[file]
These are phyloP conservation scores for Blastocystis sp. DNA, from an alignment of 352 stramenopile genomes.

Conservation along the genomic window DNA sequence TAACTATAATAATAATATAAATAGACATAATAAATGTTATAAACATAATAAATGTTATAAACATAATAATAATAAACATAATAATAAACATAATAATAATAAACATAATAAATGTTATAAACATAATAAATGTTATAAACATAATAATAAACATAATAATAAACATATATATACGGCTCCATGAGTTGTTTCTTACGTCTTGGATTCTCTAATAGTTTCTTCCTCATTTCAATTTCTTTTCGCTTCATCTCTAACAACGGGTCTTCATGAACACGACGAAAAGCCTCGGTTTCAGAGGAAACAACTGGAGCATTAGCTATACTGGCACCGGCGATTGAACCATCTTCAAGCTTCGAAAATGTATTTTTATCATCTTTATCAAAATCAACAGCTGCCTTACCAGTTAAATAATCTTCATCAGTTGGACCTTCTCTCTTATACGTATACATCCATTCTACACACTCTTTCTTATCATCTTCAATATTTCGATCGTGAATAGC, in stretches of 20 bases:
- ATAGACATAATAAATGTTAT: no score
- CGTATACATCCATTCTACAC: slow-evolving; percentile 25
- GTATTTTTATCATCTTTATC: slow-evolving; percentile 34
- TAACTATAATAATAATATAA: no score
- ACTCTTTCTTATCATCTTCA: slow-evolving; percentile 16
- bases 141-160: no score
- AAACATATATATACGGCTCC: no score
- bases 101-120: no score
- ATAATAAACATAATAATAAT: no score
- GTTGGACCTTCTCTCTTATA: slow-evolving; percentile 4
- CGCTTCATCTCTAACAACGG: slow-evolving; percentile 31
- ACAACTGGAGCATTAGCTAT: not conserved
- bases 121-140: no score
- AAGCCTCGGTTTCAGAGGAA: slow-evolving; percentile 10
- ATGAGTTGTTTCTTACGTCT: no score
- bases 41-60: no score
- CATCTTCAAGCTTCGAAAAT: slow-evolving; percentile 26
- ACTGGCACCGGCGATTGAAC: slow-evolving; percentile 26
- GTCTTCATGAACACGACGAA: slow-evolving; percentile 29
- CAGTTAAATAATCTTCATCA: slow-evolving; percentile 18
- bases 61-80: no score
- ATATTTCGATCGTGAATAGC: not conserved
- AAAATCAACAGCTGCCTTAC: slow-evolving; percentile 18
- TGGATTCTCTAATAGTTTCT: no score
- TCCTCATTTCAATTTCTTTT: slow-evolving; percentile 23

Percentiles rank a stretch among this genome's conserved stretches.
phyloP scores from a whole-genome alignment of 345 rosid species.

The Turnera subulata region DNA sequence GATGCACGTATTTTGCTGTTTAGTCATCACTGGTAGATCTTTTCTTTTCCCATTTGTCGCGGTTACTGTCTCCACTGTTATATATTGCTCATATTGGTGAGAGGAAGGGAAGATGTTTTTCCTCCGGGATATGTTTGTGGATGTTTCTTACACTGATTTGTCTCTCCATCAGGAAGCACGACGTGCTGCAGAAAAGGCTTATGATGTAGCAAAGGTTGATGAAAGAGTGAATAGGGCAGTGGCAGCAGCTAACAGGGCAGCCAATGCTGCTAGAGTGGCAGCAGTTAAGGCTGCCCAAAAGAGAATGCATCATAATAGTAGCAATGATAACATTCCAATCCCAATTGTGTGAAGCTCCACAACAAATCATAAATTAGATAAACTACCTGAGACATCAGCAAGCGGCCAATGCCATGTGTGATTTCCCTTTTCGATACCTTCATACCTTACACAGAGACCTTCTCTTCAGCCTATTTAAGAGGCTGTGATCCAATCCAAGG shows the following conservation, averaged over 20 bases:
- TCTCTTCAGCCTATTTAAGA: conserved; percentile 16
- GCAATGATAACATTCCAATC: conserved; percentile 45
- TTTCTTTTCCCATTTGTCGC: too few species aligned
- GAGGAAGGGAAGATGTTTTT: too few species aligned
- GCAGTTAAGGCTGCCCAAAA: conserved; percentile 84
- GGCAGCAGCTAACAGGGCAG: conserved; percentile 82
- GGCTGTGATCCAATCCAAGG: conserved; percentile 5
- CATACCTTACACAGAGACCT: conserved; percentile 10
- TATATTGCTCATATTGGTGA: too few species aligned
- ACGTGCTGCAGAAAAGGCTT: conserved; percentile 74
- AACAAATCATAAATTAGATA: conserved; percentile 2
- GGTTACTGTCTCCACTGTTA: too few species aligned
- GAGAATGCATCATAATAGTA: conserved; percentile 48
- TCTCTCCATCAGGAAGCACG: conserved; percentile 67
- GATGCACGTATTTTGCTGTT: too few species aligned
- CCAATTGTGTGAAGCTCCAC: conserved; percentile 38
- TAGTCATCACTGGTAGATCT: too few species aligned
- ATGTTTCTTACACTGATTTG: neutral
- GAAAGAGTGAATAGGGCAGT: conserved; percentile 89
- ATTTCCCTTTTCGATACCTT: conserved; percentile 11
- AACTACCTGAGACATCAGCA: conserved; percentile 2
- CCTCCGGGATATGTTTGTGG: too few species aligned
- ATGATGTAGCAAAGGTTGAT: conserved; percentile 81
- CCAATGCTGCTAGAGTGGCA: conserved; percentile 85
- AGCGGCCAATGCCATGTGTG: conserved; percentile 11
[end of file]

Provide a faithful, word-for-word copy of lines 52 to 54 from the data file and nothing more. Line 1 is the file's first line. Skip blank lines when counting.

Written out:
- CCTCCGGGATATGTTTGTGG: too few species aligned
- ATGATGTAGCAAAGGTTGAT: conserved; percentile 81
- CCAATGCTGCTAGAGTGGCA: conserved; percentile 85